The Suicide Lawyer

To be or not to be. That is the question

Published in 2005 Texas Rising Stars magazine

By Kevin Featherly on June 21, 2005

The man was 35 and he craved death. Though his medical records would later reveal no previous psychiatric problems, two of his close relatives had just died in rapid succession, and he sank into a depression that grew steadily deeper. One night, he wrote a farewell note, ingested an overdose of prescription pills and lay down to die. Fortunately, a relative chanced upon him, semi-conscious, and got him to a hospital emergency room, where his stomach was pumped. From there he was transferred into a behavioral health unit for further treatment and observation. That could have marked the beginning of a happy ending, but it didn’t play out like that. Within 24 hours, while still under a suicide watch in the care of mental health professionals, the man was dead. A hospital orderly who had failed to make an appointed 15-minute status check on the patient discovered his body, hanging in his room.

“The only reason [the patient] was there is because he was a danger to himself,” says Michael Stacy, 37, the Frisco, Texas, attorney who tried a psychiatric malpractice suit against the medical center. “The hospital has one duty — keep this person alive and protect him from himself,” Stacy says. “He is in the hospital less than 24 hours and every waking moment he is telling staff that he wants to die. He says his greatest moment will be his last breath.” Under such conditions, a status check every 15 minutes was wholly insufficient, the lawyer says, but even that was not done. It was a death that never should have occurred, and he believes the hospital has to be held accountable.
Stacy, a handsome, dark-haired family man with a hint of gentle sadness in his eyes, is utterly impassioned about suicide. A Fulbright scholar, he claims to have read virtually every piece of literature on the subject and knows the numbers inside out. There are, Stacy says, approximately 30,000 suicides in the United States every year. But there are more than three-quarters of a million attempts annually, a number he thinks may be conservative. Do the math: Somehow, suicides are being prevented every day, he says, often simply by friends or family confronting a struggling companion and asking point-blank if death is in their head. But Stacy wants more to be done. Suicide, he insists, is among the most preventable forms of death.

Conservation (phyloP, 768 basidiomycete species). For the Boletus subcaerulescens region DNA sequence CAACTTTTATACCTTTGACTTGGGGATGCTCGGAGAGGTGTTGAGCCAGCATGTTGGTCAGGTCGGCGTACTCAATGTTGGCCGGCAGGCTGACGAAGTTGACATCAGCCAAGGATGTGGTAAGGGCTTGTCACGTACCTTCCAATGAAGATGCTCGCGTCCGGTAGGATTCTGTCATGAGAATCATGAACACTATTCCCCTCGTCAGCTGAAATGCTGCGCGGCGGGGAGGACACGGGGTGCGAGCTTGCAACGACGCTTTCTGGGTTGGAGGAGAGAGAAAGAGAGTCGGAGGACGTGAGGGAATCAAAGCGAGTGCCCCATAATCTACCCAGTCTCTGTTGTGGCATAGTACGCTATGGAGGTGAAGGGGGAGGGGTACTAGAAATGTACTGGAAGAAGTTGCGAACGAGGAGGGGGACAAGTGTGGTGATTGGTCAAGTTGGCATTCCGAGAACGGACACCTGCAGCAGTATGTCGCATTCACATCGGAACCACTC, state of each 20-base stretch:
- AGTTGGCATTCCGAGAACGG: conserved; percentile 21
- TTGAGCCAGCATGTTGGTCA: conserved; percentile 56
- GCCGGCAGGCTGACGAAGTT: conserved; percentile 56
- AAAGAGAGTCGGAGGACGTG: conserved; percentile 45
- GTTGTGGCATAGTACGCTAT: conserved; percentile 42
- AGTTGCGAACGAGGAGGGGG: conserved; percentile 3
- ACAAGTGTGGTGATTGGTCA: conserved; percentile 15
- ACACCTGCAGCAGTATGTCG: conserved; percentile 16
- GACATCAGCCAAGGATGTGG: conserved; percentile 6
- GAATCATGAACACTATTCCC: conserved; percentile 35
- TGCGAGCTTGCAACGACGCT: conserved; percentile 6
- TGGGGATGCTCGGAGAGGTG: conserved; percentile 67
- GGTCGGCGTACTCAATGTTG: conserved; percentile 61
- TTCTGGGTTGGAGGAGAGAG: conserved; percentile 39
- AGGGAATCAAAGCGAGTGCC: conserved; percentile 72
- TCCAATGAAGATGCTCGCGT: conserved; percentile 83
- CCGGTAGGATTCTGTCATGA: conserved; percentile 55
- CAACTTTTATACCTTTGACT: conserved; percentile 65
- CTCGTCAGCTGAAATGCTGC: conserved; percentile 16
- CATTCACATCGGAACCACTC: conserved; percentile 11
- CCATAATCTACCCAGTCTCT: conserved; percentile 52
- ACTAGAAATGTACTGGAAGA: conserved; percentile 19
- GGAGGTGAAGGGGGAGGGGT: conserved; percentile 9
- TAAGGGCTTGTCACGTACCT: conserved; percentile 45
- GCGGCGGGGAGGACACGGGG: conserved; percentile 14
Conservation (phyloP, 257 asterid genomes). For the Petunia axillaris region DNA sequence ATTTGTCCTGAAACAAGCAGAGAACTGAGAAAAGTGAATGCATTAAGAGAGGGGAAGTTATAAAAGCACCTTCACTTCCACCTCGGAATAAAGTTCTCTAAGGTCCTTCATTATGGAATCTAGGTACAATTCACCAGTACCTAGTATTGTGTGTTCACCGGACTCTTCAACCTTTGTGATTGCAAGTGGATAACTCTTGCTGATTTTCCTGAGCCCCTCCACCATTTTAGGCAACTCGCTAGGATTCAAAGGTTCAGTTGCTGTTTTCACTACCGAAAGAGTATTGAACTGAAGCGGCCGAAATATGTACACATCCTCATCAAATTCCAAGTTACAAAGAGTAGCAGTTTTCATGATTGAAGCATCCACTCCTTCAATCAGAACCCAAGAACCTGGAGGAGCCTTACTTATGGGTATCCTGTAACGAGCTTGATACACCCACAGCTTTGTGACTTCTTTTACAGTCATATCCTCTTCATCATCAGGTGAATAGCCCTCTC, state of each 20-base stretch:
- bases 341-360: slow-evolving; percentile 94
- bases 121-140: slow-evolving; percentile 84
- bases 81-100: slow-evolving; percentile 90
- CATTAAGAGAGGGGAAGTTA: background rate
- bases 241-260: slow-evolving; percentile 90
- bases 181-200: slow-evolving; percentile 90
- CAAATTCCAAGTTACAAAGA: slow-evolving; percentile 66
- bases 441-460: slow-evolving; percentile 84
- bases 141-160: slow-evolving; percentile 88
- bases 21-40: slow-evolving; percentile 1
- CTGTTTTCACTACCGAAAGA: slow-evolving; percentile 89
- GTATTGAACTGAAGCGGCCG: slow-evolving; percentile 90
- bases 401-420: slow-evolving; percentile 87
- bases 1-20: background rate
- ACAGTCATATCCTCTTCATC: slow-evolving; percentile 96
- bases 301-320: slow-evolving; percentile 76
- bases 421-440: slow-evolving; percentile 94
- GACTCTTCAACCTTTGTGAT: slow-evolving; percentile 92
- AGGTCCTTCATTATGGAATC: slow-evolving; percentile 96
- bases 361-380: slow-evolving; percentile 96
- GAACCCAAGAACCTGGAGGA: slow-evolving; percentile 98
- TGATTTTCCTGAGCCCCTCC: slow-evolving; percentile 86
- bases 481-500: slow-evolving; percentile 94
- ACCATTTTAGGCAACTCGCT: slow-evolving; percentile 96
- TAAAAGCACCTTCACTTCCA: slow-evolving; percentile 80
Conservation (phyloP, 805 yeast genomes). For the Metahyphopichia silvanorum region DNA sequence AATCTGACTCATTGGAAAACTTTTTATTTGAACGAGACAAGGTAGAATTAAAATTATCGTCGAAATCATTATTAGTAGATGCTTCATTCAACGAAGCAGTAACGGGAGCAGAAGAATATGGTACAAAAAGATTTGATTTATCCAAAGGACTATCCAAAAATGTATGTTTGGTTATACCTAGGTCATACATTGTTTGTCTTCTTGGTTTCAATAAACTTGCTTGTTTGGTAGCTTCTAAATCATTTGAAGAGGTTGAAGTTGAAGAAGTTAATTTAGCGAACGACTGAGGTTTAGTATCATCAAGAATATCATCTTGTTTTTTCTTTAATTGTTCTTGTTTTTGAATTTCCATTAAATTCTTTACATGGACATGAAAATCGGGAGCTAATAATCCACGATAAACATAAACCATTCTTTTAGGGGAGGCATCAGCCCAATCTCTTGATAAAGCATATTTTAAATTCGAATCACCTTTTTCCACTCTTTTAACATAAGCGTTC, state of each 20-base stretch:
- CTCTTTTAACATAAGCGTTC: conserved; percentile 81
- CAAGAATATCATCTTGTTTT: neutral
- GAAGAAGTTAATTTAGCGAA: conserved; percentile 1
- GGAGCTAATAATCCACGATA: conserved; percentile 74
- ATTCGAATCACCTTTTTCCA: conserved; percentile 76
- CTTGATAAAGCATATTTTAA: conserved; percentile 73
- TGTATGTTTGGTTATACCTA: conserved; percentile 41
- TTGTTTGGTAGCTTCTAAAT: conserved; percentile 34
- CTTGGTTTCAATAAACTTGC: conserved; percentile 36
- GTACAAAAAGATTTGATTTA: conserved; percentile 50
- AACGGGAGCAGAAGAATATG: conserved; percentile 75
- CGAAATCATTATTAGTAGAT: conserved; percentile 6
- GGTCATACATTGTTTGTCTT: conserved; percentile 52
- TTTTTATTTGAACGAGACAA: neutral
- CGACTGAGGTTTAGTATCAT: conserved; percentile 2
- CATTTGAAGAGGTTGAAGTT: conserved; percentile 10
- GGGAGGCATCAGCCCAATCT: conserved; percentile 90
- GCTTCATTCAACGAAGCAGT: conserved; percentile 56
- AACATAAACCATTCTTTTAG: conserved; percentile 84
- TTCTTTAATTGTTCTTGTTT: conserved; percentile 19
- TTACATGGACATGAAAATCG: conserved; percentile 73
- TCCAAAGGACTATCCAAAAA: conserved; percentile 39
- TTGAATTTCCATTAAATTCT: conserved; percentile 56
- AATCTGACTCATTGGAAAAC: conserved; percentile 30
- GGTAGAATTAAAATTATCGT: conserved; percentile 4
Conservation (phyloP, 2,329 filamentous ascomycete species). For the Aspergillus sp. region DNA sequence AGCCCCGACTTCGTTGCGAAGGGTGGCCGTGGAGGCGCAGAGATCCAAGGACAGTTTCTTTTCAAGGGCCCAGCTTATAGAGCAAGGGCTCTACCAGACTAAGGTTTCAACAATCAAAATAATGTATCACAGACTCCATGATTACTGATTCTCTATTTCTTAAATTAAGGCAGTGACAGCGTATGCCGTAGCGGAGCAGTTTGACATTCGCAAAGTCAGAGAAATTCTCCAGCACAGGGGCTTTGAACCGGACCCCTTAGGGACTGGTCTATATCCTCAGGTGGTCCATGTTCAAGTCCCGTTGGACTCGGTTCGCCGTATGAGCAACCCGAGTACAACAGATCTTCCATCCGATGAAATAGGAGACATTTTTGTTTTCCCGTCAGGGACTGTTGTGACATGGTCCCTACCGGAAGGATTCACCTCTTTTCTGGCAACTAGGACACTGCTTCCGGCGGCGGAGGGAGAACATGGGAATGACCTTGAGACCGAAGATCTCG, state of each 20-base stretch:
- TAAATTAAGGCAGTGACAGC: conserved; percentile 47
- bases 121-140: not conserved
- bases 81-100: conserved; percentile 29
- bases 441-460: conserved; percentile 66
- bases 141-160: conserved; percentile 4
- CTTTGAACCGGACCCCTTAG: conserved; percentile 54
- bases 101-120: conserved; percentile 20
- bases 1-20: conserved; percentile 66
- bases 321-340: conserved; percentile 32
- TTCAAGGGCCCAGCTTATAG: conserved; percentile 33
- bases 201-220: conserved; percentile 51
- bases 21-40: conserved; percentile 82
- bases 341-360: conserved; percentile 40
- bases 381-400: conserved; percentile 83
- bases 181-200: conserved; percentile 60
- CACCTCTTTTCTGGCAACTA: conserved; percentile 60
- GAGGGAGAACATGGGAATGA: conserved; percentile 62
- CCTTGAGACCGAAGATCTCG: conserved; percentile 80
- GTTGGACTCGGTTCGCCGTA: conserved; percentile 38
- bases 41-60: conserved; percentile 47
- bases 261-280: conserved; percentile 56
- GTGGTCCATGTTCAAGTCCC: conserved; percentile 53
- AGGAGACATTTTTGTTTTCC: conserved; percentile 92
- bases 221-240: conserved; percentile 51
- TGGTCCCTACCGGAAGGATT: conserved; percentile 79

“What’s frustrating is when a mental health professional says that suicides aren’t preventable, period,” he says. “And that’s just a flat-out lie. If they actually do believe that, then do you want your child who may be at risk to a suicide being treated by someone who doesn’t think there is a darned thing he or she can do to prevent their death? Absolutely not.
“When you become a lawyer,” Stacy continues, “you have all these aspirations and you say to yourself that I’m going to really make a difference. I’m not sure that I was really making a difference for many years. But now, doing the type of work I do, I truly know that I can make a difference.”
Dr. William H. Reid agrees. Reid, a prominent psychiatrist from Horseshoe Bay, Texas, sits on the American Psychiatric Association’s Council on Psychiatry and Law. In his foreword to an article by Stacy and his law partner Skip Simpson, published in the Journal of Psychiatric Practice in April 2004, Reid lauds the duo as “two highly ethical plaintiff ’s attorneys” who “spend considerable time trying to improve mental health care and communication.”
Aiding the Opposition
It’s a Saturday night and Stacy sits down to discuss his career over a couple of margaritas and some Tex-Mex food at the local Chuy’s, a cheerfully gaudy restaurant on McKinney Avenue, just on the outskirts of Dallas. It’s been a good, if busy, weekend day for Stacy. His 3-year-old son participated in his first-ever organized sporting event — a soccer game — and scored a couple of goals, while his 7-year-old played in a basketball game. Stacy was there for both. “You talk about therapy; that’s my therapy, being with my kids and watching them play sports,” he says. “When I do that, everything else is out the window.”
The atmosphere at Chuy’s is friendly, festive and noisy — rather incongruous, for a pensive discussion about the nature of suicide. But to Stacy, it’s just shop talk. “By the time a client comes to us, a loved one is already gone,” he says. “We decided that what we really wanted to do was be real proactive and try to do something to make a difference before a life is lost.” Unfortunately, he says between bites of chicken fajitas, psychiatric malpractice is not a shrinking phenomenon. “The problem is that the mental health care field does not regulate itself,” he says. “If it wasn’t for lawyers, psychologists, psychiatrists and psychiatric hospitals would have zero accountability.”